Take all possible immediate remedial measures to improve AQI, NGT tells states

The National Green Tribunal has observed that the various states where the Air Quality Index deteriorated did not fully comply with its earlier direction to take “immediate remedial action”.

Expressing dissatisfaction over the pollution situation in these states not showing any “significant improvement”, the tribunal directed the authorities concerned to review their approach, come up with adequate measures to improve the air quality and submit a further action taken report.

The tribunal had earlier issued notices to the chief secretaries of several states, including Delhi, Haryana, Punjab, Rajasthan, Madhya Pradesh, Uttar Pradesh, Maharashtra, Gujarat, Bihar and Jharkhand, after taking cognisance of the Central Pollution Control Board’s online air quality bulletins.

Some cities in these states showed the Air Quality Index (AQI) as ‘severe’, ‘very poor’ and ‘poor’, the tribunal had observed.

An AQI between zero and 50 is considered ‘good’, 51 and 100 ‘satisfactory’, 101 and 200 ‘moderate’, 201 and 300 ‘poor’, 301 and 400 ‘very poor’, 401 and 450 ‘severe’ and above 450 ‘severe plus’.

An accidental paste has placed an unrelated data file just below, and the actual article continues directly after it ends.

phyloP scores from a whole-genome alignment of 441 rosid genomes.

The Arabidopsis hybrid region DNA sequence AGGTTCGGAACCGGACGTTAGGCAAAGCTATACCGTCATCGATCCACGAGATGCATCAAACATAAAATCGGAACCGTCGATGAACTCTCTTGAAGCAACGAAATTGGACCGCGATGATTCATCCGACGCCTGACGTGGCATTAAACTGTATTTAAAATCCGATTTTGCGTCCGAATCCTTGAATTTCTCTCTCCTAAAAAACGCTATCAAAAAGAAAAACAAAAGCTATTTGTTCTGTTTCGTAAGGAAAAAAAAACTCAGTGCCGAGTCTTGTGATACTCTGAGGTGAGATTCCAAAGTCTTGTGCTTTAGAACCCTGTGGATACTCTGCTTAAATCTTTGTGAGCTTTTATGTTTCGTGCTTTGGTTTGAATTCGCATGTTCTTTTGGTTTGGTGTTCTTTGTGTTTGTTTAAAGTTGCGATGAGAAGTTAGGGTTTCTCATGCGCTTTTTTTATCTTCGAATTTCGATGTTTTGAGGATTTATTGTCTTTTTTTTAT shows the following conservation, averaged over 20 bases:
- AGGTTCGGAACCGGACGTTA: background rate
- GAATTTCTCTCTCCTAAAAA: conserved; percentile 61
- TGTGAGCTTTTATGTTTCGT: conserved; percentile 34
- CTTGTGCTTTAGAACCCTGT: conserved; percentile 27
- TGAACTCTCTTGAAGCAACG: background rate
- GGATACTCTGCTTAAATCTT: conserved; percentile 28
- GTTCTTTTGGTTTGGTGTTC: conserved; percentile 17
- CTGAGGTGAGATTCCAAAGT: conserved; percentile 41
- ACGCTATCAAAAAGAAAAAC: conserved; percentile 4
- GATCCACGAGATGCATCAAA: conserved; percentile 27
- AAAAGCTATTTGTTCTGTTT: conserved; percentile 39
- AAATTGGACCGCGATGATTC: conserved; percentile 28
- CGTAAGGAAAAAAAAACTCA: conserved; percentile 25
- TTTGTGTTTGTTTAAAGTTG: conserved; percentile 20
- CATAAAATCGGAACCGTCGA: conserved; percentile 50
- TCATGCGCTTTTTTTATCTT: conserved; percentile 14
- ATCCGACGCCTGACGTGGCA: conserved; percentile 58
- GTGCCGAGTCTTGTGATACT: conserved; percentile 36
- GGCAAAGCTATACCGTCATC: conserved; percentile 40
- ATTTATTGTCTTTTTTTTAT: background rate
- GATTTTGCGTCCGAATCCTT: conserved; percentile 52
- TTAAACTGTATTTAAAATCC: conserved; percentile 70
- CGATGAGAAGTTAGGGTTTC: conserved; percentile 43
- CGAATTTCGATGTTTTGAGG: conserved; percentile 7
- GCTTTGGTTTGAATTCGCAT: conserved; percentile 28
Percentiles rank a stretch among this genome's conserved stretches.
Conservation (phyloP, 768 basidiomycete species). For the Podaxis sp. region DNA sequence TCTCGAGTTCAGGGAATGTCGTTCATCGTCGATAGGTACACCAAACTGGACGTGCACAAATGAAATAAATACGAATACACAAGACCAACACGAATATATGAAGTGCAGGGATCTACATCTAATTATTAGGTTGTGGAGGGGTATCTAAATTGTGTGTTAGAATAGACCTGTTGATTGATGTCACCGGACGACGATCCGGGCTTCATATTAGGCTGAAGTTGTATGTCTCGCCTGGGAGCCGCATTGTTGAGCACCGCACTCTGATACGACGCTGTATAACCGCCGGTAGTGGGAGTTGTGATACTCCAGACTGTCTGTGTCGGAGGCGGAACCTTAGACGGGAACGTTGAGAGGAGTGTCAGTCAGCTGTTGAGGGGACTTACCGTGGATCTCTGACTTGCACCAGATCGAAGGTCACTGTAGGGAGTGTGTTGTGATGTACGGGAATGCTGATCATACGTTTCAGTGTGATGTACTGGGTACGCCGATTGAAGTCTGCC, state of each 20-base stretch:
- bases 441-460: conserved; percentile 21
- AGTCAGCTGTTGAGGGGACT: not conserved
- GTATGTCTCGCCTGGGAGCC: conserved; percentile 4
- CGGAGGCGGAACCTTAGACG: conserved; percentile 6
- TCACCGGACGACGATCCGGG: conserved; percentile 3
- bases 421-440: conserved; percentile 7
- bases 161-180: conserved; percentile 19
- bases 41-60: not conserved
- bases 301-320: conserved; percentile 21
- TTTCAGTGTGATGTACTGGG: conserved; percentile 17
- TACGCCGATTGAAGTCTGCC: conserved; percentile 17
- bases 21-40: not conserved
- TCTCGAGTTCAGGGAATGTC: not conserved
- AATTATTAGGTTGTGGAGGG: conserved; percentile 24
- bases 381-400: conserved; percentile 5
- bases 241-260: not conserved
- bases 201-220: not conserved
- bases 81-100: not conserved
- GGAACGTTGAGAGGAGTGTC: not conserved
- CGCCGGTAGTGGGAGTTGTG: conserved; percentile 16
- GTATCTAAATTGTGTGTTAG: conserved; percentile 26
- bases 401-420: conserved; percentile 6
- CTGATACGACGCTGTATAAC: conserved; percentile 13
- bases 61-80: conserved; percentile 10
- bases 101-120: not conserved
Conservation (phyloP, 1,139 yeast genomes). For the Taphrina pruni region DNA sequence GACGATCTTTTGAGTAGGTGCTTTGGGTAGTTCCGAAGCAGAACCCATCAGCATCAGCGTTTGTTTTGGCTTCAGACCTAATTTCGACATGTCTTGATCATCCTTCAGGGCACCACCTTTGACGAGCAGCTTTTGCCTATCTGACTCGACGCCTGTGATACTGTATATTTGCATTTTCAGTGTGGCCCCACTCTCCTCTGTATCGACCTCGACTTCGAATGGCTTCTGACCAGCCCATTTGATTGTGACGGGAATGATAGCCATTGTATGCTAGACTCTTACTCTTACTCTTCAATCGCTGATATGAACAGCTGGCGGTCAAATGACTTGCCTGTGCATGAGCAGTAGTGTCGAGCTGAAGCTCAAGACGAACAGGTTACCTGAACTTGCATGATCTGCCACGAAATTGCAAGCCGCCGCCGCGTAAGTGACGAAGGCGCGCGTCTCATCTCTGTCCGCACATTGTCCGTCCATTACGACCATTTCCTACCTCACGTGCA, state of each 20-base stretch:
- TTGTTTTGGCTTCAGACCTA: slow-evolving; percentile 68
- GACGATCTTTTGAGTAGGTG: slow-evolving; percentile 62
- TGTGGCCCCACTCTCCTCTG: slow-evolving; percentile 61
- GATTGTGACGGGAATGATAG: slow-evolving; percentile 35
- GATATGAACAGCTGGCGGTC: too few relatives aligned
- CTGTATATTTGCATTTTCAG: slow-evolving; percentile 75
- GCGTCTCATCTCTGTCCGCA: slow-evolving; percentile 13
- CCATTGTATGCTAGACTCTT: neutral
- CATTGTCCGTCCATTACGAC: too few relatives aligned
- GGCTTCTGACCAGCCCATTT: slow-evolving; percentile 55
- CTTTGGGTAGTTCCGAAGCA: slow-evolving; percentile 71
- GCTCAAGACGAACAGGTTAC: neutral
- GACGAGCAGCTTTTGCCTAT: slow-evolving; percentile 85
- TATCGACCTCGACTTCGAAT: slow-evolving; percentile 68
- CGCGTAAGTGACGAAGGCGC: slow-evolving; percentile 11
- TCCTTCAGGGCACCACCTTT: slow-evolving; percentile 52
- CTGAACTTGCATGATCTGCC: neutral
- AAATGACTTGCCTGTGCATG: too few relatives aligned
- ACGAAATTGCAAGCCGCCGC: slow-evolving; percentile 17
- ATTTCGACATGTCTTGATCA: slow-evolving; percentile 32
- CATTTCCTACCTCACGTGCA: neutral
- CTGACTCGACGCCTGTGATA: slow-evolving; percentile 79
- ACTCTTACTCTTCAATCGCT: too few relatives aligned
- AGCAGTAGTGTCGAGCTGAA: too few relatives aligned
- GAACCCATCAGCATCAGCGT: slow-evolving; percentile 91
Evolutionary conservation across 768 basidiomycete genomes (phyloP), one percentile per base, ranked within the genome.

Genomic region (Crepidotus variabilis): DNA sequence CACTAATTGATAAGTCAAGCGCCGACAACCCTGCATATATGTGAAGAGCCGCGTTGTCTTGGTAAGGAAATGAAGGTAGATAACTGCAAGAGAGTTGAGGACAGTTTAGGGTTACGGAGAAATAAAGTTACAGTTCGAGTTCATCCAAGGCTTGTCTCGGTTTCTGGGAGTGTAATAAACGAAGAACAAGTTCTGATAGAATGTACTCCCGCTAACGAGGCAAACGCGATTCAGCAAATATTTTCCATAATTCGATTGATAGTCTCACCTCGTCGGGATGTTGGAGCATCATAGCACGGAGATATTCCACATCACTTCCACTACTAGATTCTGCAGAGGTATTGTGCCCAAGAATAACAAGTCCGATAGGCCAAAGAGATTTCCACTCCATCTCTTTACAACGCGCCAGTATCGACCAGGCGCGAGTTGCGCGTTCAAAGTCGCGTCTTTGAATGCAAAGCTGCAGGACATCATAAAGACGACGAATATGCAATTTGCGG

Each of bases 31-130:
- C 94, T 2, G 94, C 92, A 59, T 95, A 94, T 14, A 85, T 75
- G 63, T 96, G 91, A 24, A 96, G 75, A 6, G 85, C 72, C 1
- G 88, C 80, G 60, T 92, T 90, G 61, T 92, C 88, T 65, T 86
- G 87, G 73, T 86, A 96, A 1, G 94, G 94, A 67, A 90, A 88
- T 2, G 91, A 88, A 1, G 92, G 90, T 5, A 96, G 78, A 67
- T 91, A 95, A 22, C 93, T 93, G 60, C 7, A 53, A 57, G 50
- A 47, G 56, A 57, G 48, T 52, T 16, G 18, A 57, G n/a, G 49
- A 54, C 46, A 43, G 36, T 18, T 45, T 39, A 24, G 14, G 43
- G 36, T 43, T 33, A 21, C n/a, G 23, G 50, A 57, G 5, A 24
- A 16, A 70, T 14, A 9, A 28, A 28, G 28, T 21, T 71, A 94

A National Green Tribunal bench of Chairperson Justice Prakash Shrivastava noted the AQI during November 3-9 and said, “The authorities concerned somewhere are lacking in making the desired efforts which could bring about improvement in the air quality.”

The bench, also comprising Judicial Member Justice Sudhir Agarwal and Expert Member A Senthil Vel, noting the reports filed by the various state authorities said, “We find that in these reports mostly long-term action plans for controlling the air pollution have been mentioned but direction of the tribunal to take immediate remedial action has not been fully complied with.”

The state authorities and the chief secretaries concerned are required to review their approach and come up with adequate measures so that the air quality in the cities improves, the bench said.

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This may require the identification of major contributing sources of pollution causing deterioration of air quality and to take immediate steps to control it, the bench further added.

The tribunal, in a recent order, underscored that the issue needs to be considered by the authorities concerned with “full seriousness” as a dip in the air quality has serious adverse effects on the health of people, especially infants and the elderly.

“Thus, we direct all the chief secretaries of the states where cities’ AQI has dipped or continued to be severe, very poor and poor, to take all possible immediate remedial measures and ensure that the air quality improves in those cities,” the tribunal said.

Directing that further action taken reports be filed, the tribunal posted the matter to November 23 for further proceedings.

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